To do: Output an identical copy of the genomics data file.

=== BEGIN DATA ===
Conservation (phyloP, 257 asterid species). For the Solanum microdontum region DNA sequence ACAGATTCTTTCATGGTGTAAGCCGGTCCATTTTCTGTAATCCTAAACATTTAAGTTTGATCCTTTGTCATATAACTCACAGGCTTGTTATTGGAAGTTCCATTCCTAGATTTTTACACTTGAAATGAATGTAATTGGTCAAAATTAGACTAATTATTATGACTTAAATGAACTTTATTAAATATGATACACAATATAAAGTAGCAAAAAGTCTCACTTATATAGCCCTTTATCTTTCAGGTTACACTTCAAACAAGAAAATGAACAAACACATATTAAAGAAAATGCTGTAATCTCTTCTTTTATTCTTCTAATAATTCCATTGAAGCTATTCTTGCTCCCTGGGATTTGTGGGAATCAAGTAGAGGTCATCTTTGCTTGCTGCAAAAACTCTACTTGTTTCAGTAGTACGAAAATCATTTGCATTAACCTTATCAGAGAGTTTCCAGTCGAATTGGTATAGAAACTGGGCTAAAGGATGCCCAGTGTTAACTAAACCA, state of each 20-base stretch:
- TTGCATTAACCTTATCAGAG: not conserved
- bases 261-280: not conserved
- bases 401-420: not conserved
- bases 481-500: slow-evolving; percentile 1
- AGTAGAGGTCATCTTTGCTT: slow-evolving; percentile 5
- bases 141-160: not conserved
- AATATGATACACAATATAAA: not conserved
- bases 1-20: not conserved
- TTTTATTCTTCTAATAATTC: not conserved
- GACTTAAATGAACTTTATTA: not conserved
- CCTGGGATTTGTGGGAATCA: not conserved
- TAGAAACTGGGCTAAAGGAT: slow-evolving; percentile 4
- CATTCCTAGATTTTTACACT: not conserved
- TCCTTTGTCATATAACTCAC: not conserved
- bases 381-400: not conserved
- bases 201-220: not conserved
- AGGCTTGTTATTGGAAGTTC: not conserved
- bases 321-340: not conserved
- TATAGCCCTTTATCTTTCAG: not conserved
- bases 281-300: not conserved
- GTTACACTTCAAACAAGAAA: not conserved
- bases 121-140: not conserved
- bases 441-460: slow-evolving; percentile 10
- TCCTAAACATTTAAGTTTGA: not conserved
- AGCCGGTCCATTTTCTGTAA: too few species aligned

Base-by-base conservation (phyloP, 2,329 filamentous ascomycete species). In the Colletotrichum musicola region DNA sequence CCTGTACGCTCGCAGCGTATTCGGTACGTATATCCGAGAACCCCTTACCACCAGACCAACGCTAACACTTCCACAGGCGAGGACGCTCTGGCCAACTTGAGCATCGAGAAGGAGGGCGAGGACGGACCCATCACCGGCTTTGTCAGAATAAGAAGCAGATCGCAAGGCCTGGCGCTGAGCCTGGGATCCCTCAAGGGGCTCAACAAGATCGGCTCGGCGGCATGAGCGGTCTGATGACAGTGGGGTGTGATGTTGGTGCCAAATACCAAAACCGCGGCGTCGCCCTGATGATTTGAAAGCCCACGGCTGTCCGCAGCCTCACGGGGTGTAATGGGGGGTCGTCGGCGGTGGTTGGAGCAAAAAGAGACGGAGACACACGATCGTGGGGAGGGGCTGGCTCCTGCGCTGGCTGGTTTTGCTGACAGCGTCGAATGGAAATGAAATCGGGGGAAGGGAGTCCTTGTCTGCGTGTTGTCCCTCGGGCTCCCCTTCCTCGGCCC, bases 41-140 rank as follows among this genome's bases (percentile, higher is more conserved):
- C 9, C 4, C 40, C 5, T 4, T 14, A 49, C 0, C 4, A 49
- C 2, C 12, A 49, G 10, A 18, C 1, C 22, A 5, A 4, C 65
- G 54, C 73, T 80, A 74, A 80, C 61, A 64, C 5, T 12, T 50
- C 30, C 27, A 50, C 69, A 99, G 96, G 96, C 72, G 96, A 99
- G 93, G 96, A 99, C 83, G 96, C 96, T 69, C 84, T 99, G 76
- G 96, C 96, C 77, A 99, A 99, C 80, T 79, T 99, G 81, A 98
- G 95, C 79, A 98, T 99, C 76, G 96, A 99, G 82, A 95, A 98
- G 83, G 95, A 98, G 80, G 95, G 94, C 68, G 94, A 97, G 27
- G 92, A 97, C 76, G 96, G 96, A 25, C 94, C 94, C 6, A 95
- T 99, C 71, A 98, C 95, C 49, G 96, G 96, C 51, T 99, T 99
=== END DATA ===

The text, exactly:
Conservation (phyloP, 257 asterid species). For the Solanum microdontum region DNA sequence ACAGATTCTTTCATGGTGTAAGCCGGTCCATTTTCTGTAATCCTAAACATTTAAGTTTGATCCTTTGTCATATAACTCACAGGCTTGTTATTGGAAGTTCCATTCCTAGATTTTTACACTTGAAATGAATGTAATTGGTCAAAATTAGACTAATTATTATGACTTAAATGAACTTTATTAAATATGATACACAATATAAAGTAGCAAAAAGTCTCACTTATATAGCCCTTTATCTTTCAGGTTACACTTCAAACAAGAAAATGAACAAACACATATTAAAGAAAATGCTGTAATCTCTTCTTTTATTCTTCTAATAATTCCATTGAAGCTATTCTTGCTCCCTGGGATTTGTGGGAATCAAGTAGAGGTCATCTTTGCTTGCTGCAAAAACTCTACTTGTTTCAGTAGTACGAAAATCATTTGCATTAACCTTATCAGAGAGTTTCCAGTCGAATTGGTATAGAAACTGGGCTAAAGGATGCCCAGTGTTAACTAAACCA, state of each 20-base stretch:
- TTGCATTAACCTTATCAGAG: not conserved
- bases 261-280: not conserved
- bases 401-420: not conserved
- bases 481-500: slow-evolving; percentile 1
- AGTAGAGGTCATCTTTGCTT: slow-evolving; percentile 5
- bases 141-160: not conserved
- AATATGATACACAATATAAA: not conserved
- bases 1-20: not conserved
- TTTTATTCTTCTAATAATTC: not conserved
- GACTTAAATGAACTTTATTA: not conserved
- CCTGGGATTTGTGGGAATCA: not conserved
- TAGAAACTGGGCTAAAGGAT: slow-evolving; percentile 4
- CATTCCTAGATTTTTACACT: not conserved
- TCCTTTGTCATATAACTCAC: not conserved
- bases 381-400: not conserved
- bases 201-220: not conserved
- AGGCTTGTTATTGGAAGTTC: not conserved
- bases 321-340: not conserved
- TATAGCCCTTTATCTTTCAG: not conserved
- bases 281-300: not conserved
- GTTACACTTCAAACAAGAAA: not conserved
- bases 121-140: not conserved
- bases 441-460: slow-evolving; percentile 10
- TCCTAAACATTTAAGTTTGA: not conserved
- AGCCGGTCCATTTTCTGTAA: too few species aligned

Base-by-base conservation (phyloP, 2,329 filamentous ascomycete species). In the Colletotrichum musicola region DNA sequence CCTGTACGCTCGCAGCGTATTCGGTACGTATATCCGAGAACCCCTTACCACCAGACCAACGCTAACACTTCCACAGGCGAGGACGCTCTGGCCAACTTGAGCATCGAGAAGGAGGGCGAGGACGGACCCATCACCGGCTTTGTCAGAATAAGAAGCAGATCGCAAGGCCTGGCGCTGAGCCTGGGATCCCTCAAGGGGCTCAACAAGATCGGCTCGGCGGCATGAGCGGTCTGATGACAGTGGGGTGTGATGTTGGTGCCAAATACCAAAACCGCGGCGTCGCCCTGATGATTTGAAAGCCCACGGCTGTCCGCAGCCTCACGGGGTGTAATGGGGGGTCGTCGGCGGTGGTTGGAGCAAAAAGAGACGGAGACACACGATCGTGGGGAGGGGCTGGCTCCTGCGCTGGCTGGTTTTGCTGACAGCGTCGAATGGAAATGAAATCGGGGGAAGGGAGTCCTTGTCTGCGTGTTGTCCCTCGGGCTCCCCTTCCTCGGCCC, bases 41-140 rank as follows among this genome's bases (percentile, higher is more conserved):
- C 9, C 4, C 40, C 5, T 4, T 14, A 49, C 0, C 4, A 49
- C 2, C 12, A 49, G 10, A 18, C 1, C 22, A 5, A 4, C 65
- G 54, C 73, T 80, A 74, A 80, C 61, A 64, C 5, T 12, T 50
- C 30, C 27, A 50, C 69, A 99, G 96, G 96, C 72, G 96, A 99
- G 93, G 96, A 99, C 83, G 96, C 96, T 69, C 84, T 99, G 76
- G 96, C 96, C 77, A 99, A 99, C 80, T 79, T 99, G 81, A 98
- G 95, C 79, A 98, T 99, C 76, G 96, A 99, G 82, A 95, A 98
- G 83, G 95, A 98, G 80, G 95, G 94, C 68, G 94, A 97, G 27
- G 92, A 97, C 76, G 96, G 96, A 25, C 94, C 94, C 6, A 95
- T 99, C 71, A 98, C 95, C 49, G 96, G 96, C 51, T 99, T 99